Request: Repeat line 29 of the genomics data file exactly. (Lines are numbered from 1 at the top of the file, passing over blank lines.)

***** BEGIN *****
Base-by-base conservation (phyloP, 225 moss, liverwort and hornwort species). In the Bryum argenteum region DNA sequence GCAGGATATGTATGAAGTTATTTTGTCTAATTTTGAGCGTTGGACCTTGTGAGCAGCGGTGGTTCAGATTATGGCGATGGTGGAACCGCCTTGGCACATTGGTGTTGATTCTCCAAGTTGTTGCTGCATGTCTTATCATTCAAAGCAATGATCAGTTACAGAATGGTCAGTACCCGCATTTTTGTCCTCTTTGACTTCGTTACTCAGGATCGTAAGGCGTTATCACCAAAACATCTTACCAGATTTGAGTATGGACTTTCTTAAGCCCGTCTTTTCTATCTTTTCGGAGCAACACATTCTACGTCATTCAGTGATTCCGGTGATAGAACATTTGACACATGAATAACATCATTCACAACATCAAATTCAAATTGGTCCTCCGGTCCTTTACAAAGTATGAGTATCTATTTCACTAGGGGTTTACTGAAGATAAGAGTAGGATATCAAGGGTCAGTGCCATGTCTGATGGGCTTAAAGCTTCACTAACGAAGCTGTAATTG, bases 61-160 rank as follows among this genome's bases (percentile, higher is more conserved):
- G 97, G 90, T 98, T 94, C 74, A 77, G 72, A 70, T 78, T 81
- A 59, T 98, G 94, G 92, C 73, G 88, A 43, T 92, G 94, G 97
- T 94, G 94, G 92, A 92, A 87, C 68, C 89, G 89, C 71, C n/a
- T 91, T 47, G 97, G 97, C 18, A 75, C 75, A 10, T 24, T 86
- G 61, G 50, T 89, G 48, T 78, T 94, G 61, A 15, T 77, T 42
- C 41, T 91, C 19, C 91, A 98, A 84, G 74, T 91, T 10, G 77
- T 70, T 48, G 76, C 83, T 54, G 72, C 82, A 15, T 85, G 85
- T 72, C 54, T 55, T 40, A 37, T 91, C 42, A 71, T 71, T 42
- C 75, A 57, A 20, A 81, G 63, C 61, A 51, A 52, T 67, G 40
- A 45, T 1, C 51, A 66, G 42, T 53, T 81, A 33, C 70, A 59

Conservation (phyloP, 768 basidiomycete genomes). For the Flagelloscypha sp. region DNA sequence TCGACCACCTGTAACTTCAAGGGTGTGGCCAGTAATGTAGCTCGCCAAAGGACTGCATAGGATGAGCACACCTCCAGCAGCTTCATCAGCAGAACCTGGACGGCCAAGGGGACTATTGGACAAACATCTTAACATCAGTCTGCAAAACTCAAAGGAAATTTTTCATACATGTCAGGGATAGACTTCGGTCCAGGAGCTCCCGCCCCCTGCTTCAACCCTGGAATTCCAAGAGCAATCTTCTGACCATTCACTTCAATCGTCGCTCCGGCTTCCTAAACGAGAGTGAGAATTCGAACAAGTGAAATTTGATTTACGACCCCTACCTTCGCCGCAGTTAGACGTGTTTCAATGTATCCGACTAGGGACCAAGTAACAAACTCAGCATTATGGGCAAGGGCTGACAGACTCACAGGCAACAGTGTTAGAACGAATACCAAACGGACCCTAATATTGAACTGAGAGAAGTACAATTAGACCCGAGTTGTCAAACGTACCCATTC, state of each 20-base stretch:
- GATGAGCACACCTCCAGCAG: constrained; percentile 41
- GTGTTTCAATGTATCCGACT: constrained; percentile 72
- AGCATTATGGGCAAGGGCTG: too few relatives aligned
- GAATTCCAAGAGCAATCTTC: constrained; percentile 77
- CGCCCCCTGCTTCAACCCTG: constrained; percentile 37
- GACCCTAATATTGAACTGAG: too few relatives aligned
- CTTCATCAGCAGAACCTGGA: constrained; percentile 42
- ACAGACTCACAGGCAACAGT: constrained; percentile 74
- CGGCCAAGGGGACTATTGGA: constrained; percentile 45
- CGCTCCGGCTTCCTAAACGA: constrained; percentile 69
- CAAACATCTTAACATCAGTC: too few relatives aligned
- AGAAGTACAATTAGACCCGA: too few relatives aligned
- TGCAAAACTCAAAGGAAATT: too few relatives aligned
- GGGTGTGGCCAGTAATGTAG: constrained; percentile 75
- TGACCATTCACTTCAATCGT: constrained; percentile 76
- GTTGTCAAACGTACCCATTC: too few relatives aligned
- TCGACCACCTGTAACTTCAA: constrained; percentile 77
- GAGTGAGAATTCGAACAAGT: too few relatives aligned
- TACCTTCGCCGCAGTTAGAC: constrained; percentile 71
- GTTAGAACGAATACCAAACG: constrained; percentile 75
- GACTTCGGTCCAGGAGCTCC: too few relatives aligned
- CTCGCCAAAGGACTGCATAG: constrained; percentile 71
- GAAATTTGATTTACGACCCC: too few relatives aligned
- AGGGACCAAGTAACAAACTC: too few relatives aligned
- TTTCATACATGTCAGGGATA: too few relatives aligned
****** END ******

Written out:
- TCGACCACCTGTAACTTCAA: constrained; percentile 77